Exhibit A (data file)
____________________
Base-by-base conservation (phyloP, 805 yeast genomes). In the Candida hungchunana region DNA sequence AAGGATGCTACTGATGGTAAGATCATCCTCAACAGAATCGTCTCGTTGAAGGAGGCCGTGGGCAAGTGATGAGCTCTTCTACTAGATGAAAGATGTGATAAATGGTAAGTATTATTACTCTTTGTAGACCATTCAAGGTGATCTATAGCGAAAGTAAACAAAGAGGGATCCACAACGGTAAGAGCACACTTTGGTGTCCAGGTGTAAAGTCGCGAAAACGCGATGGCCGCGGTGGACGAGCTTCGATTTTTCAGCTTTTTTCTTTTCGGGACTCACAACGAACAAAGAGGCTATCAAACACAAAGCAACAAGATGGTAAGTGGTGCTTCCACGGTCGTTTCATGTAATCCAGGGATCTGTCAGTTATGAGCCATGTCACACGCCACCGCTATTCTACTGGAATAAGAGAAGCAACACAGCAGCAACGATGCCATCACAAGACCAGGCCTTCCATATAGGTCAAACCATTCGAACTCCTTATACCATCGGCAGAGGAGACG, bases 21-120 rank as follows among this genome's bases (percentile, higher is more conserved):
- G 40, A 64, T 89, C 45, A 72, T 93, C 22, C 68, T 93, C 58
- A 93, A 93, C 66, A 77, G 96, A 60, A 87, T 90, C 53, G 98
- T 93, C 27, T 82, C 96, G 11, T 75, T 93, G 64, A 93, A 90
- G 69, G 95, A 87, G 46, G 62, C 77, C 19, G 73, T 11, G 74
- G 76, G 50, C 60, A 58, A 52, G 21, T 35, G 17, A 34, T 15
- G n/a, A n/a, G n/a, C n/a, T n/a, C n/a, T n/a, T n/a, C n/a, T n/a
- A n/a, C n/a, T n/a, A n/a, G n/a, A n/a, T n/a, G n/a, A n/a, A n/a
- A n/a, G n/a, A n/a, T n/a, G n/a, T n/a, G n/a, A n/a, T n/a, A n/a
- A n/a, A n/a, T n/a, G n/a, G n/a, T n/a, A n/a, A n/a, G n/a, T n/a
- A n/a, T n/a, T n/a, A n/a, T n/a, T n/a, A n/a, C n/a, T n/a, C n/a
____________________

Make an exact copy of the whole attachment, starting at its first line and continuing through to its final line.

Base-by-base conservation (phyloP, 805 yeast genomes). In the Candida hungchunana region DNA sequence AAGGATGCTACTGATGGTAAGATCATCCTCAACAGAATCGTCTCGTTGAAGGAGGCCGTGGGCAAGTGATGAGCTCTTCTACTAGATGAAAGATGTGATAAATGGTAAGTATTATTACTCTTTGTAGACCATTCAAGGTGATCTATAGCGAAAGTAAACAAAGAGGGATCCACAACGGTAAGAGCACACTTTGGTGTCCAGGTGTAAAGTCGCGAAAACGCGATGGCCGCGGTGGACGAGCTTCGATTTTTCAGCTTTTTTCTTTTCGGGACTCACAACGAACAAAGAGGCTATCAAACACAAAGCAACAAGATGGTAAGTGGTGCTTCCACGGTCGTTTCATGTAATCCAGGGATCTGTCAGTTATGAGCCATGTCACACGCCACCGCTATTCTACTGGAATAAGAGAAGCAACACAGCAGCAACGATGCCATCACAAGACCAGGCCTTCCATATAGGTCAAACCATTCGAACTCCTTATACCATCGGCAGAGGAGACG, bases 21-120 rank as follows among this genome's bases (percentile, higher is more conserved):
- G 40, A 64, T 89, C 45, A 72, T 93, C 22, C 68, T 93, C 58
- A 93, A 93, C 66, A 77, G 96, A 60, A 87, T 90, C 53, G 98
- T 93, C 27, T 82, C 96, G 11, T 75, T 93, G 64, A 93, A 90
- G 69, G 95, A 87, G 46, G 62, C 77, C 19, G 73, T 11, G 74
- G 76, G 50, C 60, A 58, A 52, G 21, T 35, G 17, A 34, T 15
- G n/a, A n/a, G n/a, C n/a, T n/a, C n/a, T n/a, T n/a, C n/a, T n/a
- A n/a, C n/a, T n/a, A n/a, G n/a, A n/a, T n/a, G n/a, A n/a, A n/a
- A n/a, G n/a, A n/a, T n/a, G n/a, T n/a, G n/a, A n/a, T n/a, A n/a
- A n/a, A n/a, T n/a, G n/a, G n/a, T n/a, A n/a, A n/a, G n/a, T n/a
- A n/a, T n/a, T n/a, A n/a, T n/a, T n/a, A n/a, C n/a, T n/a, C n/a